Translation:For weeks I had headed towards the South.
51 Comments This discussion is locked.
I wrote: "For weeks he had directed me towards the South." And one of the correct answers displayed is exactly the same with the exception of "guided" instead of "directed" And directed was counted wrong. To direct is a primary translation for dirigir so I was confused until I read above from Wilsy "the verb in question here is not 'dirigir' but 'dirigirse'" Darn reflexive verbs always have a different meaning. :( I have to remember that. Even so...I'm still not getting why directed is counted wrong over guided. They are synonyms. I reported it.
Thanks, I am going to persevere. I do use 123teachme, which I really like.I think I have every book, cd and dvd, including Rosetta Stone. I just like something that is a bit more advanced now. DL is helping a lot, just a bit frustrating sometimes, and as you say it is free!
I think it's better to use four different resources for 30 minutes, rather than any one for 2 hours. They all - DL, Rosetta Stone, etc. - grossly overstate their ability to teach a new language to someone who has no human teacher. Variety makes the process more interesting, and the same idea presented in different ways seems to penetrate the ole gray matter a little more thoroughly.
After I got this one completely wrong I did a bit of scouting. It would appear that the verb in question here is not 'dirigir' but 'dirigirse' which has a slightly different set of meanings. The giveaway is the 'me', which I assume wouldn't otherwise be there. 'Dirigirse hacia' means 'to head for', or more literally 'to lead oneself towards'.
For example: ¿Hacia dónde te diriges? Where are you heading for?
Duolingo is more focused on teaching grammar and some vocab than it is on common phrases. Sometimes there are weird sentences, but if you're going to be speaking Spanish every day, that will happen. They could definitely improve here, but it's not bad to get practice.
It easier and much more practical to initially learn and practice Spanish with realistic sentences, rather than spending so many lessons on overly complex, idiomatic sentence fragments. Learning the past perfect didn't require 5 units of 20 questions each. DL should focus on teaching the basic, fairly simple points of grammar first and use later lessons to add on complexity. It is clear DL is losing a lot of potential students with this "run before you can walk" approach.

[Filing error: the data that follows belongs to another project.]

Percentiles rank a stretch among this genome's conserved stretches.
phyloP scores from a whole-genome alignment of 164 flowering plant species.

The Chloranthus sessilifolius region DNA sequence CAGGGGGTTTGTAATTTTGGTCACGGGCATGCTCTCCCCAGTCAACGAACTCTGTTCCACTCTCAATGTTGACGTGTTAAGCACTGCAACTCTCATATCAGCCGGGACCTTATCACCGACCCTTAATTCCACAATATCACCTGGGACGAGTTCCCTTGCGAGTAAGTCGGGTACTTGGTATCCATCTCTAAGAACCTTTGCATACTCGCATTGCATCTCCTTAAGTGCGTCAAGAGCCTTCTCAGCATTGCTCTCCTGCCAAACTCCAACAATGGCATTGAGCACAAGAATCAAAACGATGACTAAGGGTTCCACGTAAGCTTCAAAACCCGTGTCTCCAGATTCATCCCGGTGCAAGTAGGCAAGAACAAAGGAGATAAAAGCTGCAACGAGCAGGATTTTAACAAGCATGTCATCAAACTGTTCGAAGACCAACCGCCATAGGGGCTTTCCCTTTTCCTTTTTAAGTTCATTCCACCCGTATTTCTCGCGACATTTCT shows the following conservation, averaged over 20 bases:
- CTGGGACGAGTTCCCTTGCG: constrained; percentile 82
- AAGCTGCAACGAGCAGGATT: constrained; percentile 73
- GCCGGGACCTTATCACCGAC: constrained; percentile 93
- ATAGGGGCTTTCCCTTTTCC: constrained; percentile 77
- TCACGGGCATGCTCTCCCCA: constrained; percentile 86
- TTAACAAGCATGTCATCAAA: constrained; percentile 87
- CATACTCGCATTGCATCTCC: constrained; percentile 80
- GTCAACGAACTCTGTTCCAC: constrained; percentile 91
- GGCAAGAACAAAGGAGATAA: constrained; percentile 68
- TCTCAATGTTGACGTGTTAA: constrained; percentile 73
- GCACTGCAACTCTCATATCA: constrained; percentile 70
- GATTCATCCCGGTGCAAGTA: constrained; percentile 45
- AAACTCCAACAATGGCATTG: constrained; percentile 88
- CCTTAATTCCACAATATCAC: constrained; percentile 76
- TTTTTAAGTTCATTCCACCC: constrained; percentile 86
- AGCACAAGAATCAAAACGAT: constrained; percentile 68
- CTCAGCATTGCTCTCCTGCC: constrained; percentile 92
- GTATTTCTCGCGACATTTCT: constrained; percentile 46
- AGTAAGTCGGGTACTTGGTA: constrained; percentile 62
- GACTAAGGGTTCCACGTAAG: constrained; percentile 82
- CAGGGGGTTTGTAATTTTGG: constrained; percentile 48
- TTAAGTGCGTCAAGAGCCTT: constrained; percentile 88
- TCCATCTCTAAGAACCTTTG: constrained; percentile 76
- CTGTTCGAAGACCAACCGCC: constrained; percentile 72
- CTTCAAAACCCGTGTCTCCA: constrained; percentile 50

No, you're right; "during weeks" doesn't work in English. "During the weeks," though, means something different in English than "durante semanas" means in Spanish, so I think they're right not to accept that translation. "Durante semanas" means "for weeks." We don't normally use "durante" that way in English. *"I studied during two hours" would be an odd thing to say in English, but not in Spanish. We might say "I studied during two hours of the event"—in other words, during a PARTICULAR two hours, but not just to give the duration of our studies. In Spanish it can just give duration. Which actually makes sense: duration, durante—same word, in the end.
I wrote "for weeks he had headed me toward the south" and it was also marked wrong but they said that "for weeks he had guided me toward the south" was ok for an answer. I do not see much difference in the two words, since you can head someone in a direction or you can guide them in the same direction that you head them into. What am i mssing?
It's a correct statement, yes. I think that Duolingo should remove this statement entirely—it borders on the nonsensical. But if they're not going to remove it, they should accept alternate interpretations like this.
This is one of the limitations of the single-sentence-translation approach that Duolingo uses. Without context, many sentences are ambiguous. And if you remove the ambiguity (by specifying who's doing something in every case, like adding "yo" here), then the sentences cease to be representative of real Spanish.
I guess out of context it doesn't really mean anything, although not to say it doesn't make sense - the following sentence could be a possible use: Question: "Where did you go - I thought you were lost" Answer: "Well...for weeks I had headed towards the south, only to find my compass was pointing in the wrong direction"